Thursday, August 30, 2012

The Reading List (No. 10)

Today's Chicago Tribune Business section contains a lead article on the sentencing of Hanjuan Jin (right), the former software engineer who was caught boarding a plane to China with highly confidential documents misappropriated from Motorola. This is a very in-depth article and also discusses the recent Valspar case on which I have previously written.

The Colorado Springs Gazette discusses a jury verdict of $1.34 million against two former managers who violated non-competition covenants. The article seems to indicate the employees solicited customers, but does not elaborate on the basis for the high damages award. Though damages are difficult to prove in non-compete cases, a plaintiff can recover them with a sound, cohesive theory and well-prepared damages witnesses. Presumably, the plaintiff had that here.

Seyfarth Shaw's blog always contains helpful, in-depth posts, but I enjoyed Paul Freehling's article on the interplay between damages and permanent injunction awards. A similar issue arises in the context of royalty injunctions - the flip side of compulsory licensing in the patent law arena (an approach Judge Posner recently endorsed). This royalty injunction remedy essentially allows a court to condition future use of a misappropriated trade secret on payment of a reasonable royalty to the trade secret owner. But states vary on the circumstances in which a royalty injunction may be appropriate. In any event, it shouldn't be very often. While patents derive value from exclusivity, trade secrets derive value from...secrecy. A royalty injunction that allows a misappropriator to use stolen information seems to undercut the very foundation for trade secrets law.

Finally, John Marsh has outlined a series of "7 Deadly Sins" that departing employees should always keep in mind when trying to avoid litigation. His post contains an excellent, in-depth summary of what often causes non-compete/trade secrets suits to go south from the employee's perspective.

Friday, August 17, 2012

The Reading List (No. 9)

Today's reading list - which is long overdue - leads with a few articles geared towards in-house counsel.

The In-House Advisor has a nice post regarding non-compete considerations for in-house counsel. I am recommending the article because it has a discussion concerning the importance of posting bond if an injunction is granted. That's not a topic I see very often. My view on bonds is that the cases are everywhere. You could see a bond imposed of several hundred thousand dollars in one case, and in a similar case, only a nominal bond imposed. Remember that in federal court Rule 65 seems to require some sort of bond, meaning all of those contracts that say "bond is waived" can't literally be followed.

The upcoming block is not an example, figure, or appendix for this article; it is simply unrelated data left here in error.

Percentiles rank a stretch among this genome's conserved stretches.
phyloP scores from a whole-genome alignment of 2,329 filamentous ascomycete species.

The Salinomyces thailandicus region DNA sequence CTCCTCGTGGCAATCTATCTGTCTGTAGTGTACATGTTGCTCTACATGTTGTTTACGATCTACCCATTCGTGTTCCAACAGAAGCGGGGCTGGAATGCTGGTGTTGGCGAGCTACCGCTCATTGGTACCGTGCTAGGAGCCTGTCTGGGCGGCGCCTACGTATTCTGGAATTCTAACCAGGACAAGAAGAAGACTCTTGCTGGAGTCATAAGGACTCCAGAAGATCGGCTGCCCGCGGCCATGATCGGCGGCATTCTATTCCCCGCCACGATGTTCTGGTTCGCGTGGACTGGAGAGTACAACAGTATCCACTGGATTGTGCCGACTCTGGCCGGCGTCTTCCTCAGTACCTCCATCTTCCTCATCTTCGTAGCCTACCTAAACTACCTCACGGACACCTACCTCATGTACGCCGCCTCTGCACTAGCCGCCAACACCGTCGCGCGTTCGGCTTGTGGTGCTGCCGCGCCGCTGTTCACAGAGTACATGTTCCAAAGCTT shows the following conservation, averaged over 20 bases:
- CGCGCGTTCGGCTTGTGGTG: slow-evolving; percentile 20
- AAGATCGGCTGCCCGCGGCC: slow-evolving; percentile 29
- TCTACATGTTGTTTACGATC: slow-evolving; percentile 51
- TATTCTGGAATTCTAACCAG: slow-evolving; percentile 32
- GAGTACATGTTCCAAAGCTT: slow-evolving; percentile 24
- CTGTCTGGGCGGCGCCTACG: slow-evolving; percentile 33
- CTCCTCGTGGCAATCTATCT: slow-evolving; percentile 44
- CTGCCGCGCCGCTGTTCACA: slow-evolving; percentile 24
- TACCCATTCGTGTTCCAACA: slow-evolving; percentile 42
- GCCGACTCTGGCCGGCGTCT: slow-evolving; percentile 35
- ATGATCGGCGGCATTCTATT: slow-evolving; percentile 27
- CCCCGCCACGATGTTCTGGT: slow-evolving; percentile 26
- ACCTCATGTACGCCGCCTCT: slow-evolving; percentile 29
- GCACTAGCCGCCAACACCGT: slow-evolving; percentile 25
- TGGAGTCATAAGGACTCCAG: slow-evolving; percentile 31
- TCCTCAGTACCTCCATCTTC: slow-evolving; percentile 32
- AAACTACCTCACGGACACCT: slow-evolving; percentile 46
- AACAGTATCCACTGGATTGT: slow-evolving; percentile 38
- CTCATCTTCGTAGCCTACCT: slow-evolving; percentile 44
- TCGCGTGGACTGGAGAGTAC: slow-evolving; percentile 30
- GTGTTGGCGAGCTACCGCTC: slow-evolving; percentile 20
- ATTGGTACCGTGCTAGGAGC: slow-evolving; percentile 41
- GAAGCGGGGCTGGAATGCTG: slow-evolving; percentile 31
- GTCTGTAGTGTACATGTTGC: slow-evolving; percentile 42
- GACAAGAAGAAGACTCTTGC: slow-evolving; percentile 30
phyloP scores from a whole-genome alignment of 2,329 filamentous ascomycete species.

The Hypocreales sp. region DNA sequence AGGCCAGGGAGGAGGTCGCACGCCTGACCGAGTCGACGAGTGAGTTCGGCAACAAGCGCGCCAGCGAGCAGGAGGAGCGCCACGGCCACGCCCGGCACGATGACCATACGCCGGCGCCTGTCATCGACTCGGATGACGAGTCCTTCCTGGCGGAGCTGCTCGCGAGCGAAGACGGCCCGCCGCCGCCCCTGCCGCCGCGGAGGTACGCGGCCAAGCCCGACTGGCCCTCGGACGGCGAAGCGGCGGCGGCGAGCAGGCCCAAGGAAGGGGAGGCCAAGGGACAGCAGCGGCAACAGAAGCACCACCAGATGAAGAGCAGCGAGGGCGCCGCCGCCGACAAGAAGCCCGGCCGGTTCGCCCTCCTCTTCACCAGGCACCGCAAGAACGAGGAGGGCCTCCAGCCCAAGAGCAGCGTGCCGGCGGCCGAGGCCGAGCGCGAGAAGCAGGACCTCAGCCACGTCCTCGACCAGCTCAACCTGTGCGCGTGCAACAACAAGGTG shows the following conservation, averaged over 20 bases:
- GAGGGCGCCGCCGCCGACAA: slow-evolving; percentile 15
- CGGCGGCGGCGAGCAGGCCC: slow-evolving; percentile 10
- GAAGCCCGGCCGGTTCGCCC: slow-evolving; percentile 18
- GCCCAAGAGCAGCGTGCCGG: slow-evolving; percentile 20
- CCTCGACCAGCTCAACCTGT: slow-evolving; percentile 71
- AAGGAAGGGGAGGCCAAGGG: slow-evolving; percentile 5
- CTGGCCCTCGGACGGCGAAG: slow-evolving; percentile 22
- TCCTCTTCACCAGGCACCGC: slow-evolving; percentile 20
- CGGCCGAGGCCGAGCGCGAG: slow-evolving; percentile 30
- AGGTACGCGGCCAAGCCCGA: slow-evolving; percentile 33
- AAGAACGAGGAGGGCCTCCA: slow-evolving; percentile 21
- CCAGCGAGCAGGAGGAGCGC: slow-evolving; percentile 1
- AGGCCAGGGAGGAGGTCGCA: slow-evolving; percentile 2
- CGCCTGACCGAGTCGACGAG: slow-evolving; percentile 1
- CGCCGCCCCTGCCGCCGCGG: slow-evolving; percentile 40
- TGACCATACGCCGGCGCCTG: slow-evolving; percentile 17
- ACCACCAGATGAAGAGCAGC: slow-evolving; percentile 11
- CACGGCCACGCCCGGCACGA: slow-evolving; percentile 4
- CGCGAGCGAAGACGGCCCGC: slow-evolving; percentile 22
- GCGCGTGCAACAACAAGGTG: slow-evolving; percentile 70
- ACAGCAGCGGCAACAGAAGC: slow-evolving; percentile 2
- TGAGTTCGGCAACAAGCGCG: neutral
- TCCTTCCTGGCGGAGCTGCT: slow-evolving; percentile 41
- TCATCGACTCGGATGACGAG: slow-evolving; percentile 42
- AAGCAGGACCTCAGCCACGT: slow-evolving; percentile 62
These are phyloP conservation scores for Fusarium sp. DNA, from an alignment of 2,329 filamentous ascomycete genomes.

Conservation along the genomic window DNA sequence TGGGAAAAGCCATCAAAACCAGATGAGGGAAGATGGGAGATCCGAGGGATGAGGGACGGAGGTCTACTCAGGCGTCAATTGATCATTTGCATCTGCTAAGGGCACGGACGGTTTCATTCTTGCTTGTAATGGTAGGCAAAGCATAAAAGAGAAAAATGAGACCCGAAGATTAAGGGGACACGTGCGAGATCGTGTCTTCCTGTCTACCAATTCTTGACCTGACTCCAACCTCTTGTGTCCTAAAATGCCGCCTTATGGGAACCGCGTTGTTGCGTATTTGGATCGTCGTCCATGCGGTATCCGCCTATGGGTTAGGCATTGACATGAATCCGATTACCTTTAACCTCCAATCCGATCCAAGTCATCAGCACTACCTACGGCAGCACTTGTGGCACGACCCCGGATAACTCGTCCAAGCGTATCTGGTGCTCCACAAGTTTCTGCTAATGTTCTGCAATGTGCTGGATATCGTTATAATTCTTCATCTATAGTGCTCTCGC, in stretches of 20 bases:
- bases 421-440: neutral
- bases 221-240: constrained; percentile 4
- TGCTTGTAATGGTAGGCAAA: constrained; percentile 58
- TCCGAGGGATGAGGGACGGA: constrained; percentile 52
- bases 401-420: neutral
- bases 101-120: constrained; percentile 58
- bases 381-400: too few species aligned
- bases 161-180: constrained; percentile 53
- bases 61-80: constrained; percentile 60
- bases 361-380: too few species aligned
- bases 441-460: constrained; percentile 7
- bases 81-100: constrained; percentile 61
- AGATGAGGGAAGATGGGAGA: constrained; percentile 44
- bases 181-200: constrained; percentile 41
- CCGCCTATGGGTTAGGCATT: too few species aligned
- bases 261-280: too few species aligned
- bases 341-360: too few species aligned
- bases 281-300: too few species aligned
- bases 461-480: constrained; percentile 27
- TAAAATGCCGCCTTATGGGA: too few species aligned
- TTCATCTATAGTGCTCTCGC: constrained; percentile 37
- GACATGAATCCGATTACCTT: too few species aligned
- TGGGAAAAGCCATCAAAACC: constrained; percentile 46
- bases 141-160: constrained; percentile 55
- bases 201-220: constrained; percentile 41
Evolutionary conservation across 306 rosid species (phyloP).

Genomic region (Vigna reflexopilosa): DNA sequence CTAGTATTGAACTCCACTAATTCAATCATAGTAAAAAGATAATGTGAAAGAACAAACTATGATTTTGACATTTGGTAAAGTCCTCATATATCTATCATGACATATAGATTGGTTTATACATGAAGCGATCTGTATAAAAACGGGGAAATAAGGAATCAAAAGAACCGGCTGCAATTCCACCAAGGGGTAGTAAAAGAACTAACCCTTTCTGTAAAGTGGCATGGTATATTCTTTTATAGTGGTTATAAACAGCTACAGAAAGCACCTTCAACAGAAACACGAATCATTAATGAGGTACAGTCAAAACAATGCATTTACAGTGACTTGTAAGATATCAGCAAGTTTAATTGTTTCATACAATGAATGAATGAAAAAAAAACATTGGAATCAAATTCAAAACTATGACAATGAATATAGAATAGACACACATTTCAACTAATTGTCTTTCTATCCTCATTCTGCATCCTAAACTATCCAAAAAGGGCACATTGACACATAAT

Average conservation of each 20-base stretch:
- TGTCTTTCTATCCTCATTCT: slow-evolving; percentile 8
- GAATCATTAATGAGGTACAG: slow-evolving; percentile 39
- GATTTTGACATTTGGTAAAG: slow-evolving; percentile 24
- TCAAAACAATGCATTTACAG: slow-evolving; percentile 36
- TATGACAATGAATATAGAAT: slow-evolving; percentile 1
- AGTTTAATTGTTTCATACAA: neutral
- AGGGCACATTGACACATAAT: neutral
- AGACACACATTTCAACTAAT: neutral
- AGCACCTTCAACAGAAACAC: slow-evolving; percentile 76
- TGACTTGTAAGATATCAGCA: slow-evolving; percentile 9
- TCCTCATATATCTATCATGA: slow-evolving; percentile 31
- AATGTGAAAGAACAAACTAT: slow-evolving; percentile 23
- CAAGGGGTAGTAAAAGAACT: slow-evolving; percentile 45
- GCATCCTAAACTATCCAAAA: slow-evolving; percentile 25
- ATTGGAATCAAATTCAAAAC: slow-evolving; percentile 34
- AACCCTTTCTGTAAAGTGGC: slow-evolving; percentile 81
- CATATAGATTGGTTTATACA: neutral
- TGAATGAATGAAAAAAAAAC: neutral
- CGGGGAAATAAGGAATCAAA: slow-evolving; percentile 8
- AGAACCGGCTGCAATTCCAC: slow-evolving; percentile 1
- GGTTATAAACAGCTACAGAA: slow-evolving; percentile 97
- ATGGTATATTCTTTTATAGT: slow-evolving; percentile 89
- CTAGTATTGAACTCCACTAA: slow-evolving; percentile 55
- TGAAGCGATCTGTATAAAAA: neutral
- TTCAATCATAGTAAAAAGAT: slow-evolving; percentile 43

Great article by Jon Hyman of the Ohio Employer's Law Blog on BYOD ("Bring Your Own Device") policies for employers. This is a very new area, and lawyers are still grasping with how to draft policies and advise clients on what to consider. Jon's focus in his article is on maintaining security, and he has excellent recommendations for in-house counsel.

Drinker Biddle's blog discusses two recent bad faith fee-shifting cases under the Uniform Trade Secrets Act. I previously wrote about one of them, the California case of SASCO v. Rosendin Electric, in this post.

John Marsh of Hahn Loeser has a nice recap of some news stories involving trade secrets theft, including a brief discussion on New York's recent arrest of ex-Goldman Sachs programmer Sergei Aleynikov. I, along with countless others, previously wrote about the Second Circuit's reversal of his federal law convication.

Not technically a "Reading List" topic, but worth mentioning, too, is the Supreme Court of Missouri's opinion in Whelan Security Co. v. Kennebrew, 2012 Mo. LEXIS 167 (2012). The Court found an unlimited customer non-solicitation covenant overbroad, given that it restricted ex-employees of a national security firm from working with any of the firm's customers or prospective customers. The Court noted that while such clauses may be reasonable for a small, localized firm, a non-solicitation restriction without any geographic or definitional parameters was overbroad. However, the Court modified the restriction to give effect to the parties' intentions and to protect the employer. It rewrote the restriction to strike any limitation on soliciting prospective customers and to restrict only solictation of customers the ex-employees dealt with during their employment. The court also upheld a 50-mile general non-competition covenant against one of the two employees - begging the question of whether that validated non-compete achieves the same purpose as the partially invalidated non-solicitation covenant.